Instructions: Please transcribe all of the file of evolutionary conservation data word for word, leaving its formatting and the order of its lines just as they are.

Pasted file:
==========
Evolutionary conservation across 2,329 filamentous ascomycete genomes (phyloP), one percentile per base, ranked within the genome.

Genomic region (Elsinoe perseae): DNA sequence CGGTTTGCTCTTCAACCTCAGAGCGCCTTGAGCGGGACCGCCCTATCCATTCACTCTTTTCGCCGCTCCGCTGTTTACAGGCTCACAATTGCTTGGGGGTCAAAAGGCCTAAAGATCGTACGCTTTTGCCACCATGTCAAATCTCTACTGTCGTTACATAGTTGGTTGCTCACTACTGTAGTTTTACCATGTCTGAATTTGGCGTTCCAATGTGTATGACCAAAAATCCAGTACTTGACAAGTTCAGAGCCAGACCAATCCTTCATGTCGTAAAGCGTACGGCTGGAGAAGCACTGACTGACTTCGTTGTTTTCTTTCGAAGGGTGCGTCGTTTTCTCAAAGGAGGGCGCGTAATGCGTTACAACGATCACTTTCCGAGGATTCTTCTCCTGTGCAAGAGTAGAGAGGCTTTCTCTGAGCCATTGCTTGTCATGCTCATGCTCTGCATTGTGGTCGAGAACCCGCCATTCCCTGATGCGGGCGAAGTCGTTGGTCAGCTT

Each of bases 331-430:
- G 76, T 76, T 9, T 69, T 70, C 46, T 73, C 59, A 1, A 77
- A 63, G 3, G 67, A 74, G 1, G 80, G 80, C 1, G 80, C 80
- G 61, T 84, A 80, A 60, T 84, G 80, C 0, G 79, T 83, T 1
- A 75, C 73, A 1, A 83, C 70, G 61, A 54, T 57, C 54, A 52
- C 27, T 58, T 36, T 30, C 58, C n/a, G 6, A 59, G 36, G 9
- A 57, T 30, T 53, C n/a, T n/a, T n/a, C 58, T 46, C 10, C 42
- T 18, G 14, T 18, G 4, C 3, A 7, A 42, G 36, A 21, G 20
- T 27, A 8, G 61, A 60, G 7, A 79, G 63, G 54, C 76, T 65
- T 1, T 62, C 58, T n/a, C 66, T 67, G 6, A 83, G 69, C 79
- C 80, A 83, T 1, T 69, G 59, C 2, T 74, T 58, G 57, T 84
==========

Evolutionary conservation across 2,329 filamentous ascomycete genomes (phyloP), one percentile per base, ranked within the genome.

Genomic region (Elsinoe perseae): DNA sequence CGGTTTGCTCTTCAACCTCAGAGCGCCTTGAGCGGGACCGCCCTATCCATTCACTCTTTTCGCCGCTCCGCTGTTTACAGGCTCACAATTGCTTGGGGGTCAAAAGGCCTAAAGATCGTACGCTTTTGCCACCATGTCAAATCTCTACTGTCGTTACATAGTTGGTTGCTCACTACTGTAGTTTTACCATGTCTGAATTTGGCGTTCCAATGTGTATGACCAAAAATCCAGTACTTGACAAGTTCAGAGCCAGACCAATCCTTCATGTCGTAAAGCGTACGGCTGGAGAAGCACTGACTGACTTCGTTGTTTTCTTTCGAAGGGTGCGTCGTTTTCTCAAAGGAGGGCGCGTAATGCGTTACAACGATCACTTTCCGAGGATTCTTCTCCTGTGCAAGAGTAGAGAGGCTTTCTCTGAGCCATTGCTTGTCATGCTCATGCTCTGCATTGTGGTCGAGAACCCGCCATTCCCTGATGCGGGCGAAGTCGTTGGTCAGCTT

Each of bases 331-430:
- G 76, T 76, T 9, T 69, T 70, C 46, T 73, C 59, A 1, A 77
- A 63, G 3, G 67, A 74, G 1, G 80, G 80, C 1, G 80, C 80
- G 61, T 84, A 80, A 60, T 84, G 80, C 0, G 79, T 83, T 1
- A 75, C 73, A 1, A 83, C 70, G 61, A 54, T 57, C 54, A 52
- C 27, T 58, T 36, T 30, C 58, C n/a, G 6, A 59, G 36, G 9
- A 57, T 30, T 53, C n/a, T n/a, T n/a, C 58, T 46, C 10, C 42
- T 18, G 14, T 18, G 4, C 3, A 7, A 42, G 36, A 21, G 20
- T 27, A 8, G 61, A 60, G 7, A 79, G 63, G 54, C 76, T 65
- T 1, T 62, C 58, T n/a, C 66, T 67, G 6, A 83, G 69, C 79
- C 80, A 83, T 1, T 69, G 59, C 2, T 74, T 58, G 57, T 84